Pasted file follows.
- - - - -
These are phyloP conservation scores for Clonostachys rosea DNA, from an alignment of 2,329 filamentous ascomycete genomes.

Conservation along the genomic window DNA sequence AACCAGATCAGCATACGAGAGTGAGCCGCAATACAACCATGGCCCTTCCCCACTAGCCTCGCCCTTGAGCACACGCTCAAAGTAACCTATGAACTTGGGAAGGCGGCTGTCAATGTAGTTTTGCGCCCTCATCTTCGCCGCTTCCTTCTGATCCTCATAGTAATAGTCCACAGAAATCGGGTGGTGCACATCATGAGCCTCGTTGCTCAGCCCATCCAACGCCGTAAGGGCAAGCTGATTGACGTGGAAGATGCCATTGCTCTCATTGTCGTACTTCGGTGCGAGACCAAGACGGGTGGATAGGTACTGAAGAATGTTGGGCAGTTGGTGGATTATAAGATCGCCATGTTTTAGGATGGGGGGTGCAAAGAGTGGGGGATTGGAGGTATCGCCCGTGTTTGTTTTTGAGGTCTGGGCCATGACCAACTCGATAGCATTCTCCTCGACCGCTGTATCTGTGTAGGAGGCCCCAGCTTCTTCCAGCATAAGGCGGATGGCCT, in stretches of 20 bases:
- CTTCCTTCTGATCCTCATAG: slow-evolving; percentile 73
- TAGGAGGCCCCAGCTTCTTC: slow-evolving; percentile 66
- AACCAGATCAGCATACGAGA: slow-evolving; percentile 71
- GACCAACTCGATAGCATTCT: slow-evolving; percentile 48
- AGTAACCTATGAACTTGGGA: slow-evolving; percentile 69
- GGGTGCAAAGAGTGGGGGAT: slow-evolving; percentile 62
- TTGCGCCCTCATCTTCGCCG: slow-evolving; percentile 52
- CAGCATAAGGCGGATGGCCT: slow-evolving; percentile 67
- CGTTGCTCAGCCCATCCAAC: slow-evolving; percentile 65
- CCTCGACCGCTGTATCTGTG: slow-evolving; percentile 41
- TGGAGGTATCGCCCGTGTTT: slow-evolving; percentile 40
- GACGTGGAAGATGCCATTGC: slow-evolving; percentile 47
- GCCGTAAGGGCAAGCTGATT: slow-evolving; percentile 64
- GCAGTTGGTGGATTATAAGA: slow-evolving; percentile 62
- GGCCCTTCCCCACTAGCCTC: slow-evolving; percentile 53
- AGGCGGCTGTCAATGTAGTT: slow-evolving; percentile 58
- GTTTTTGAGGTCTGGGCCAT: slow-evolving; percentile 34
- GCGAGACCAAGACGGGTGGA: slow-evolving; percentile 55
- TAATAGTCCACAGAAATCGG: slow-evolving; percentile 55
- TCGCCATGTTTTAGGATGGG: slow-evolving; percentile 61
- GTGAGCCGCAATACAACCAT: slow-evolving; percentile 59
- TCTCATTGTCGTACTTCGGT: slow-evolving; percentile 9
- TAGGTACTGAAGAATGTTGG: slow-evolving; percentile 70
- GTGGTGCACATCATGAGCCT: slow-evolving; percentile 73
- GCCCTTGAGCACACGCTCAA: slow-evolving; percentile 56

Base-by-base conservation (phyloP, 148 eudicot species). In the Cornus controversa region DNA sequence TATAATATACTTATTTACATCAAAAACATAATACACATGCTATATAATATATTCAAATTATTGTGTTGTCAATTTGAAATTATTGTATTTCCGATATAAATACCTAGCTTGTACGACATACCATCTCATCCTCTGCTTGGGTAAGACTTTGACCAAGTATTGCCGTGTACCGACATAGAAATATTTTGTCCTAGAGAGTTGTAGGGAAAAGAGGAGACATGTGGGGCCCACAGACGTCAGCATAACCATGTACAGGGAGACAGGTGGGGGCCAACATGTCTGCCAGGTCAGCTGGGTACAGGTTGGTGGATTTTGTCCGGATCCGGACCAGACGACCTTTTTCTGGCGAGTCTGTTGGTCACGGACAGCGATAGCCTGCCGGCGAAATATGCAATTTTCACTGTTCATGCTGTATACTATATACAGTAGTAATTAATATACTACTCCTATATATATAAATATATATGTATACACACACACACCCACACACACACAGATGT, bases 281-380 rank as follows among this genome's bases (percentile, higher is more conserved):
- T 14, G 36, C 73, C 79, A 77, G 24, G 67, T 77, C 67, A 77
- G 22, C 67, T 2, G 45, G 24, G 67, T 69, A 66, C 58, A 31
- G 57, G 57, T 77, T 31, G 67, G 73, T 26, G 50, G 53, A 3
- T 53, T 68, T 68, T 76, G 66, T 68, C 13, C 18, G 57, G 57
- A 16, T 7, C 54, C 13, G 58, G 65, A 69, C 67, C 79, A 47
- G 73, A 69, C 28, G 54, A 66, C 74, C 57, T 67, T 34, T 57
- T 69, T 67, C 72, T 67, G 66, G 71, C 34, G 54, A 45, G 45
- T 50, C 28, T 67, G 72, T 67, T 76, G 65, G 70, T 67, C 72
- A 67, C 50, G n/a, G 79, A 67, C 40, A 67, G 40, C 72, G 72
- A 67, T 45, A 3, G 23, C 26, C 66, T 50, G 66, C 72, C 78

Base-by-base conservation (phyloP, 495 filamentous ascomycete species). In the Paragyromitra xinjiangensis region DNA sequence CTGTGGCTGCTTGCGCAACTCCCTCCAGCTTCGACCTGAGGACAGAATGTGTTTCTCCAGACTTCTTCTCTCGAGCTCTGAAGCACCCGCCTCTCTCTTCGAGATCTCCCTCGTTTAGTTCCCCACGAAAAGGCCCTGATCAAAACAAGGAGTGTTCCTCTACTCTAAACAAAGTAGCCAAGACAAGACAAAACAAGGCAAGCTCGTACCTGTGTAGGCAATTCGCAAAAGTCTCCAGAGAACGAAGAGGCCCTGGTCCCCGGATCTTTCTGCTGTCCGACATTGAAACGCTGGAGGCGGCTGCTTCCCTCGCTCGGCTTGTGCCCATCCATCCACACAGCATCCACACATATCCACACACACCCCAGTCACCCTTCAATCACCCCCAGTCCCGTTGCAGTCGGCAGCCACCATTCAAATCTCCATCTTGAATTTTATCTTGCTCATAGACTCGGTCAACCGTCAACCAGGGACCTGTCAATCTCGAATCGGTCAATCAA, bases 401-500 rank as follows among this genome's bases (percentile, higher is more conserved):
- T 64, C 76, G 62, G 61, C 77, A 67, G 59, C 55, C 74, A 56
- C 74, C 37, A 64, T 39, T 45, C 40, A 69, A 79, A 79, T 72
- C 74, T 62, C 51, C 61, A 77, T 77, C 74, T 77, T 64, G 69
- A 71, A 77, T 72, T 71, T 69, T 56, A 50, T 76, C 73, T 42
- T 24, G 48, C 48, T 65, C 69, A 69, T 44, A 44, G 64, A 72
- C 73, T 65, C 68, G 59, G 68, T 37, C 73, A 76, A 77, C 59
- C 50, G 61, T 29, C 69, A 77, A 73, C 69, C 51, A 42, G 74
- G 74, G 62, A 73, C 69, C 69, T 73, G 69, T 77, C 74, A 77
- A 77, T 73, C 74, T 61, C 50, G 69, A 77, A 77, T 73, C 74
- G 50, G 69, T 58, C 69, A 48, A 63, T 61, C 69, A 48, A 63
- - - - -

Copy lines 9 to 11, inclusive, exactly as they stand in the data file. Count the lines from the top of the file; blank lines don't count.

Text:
- TTGCGCCCTCATCTTCGCCG: slow-evolving; percentile 52
- CAGCATAAGGCGGATGGCCT: slow-evolving; percentile 67
- CGTTGCTCAGCCCATCCAAC: slow-evolving; percentile 65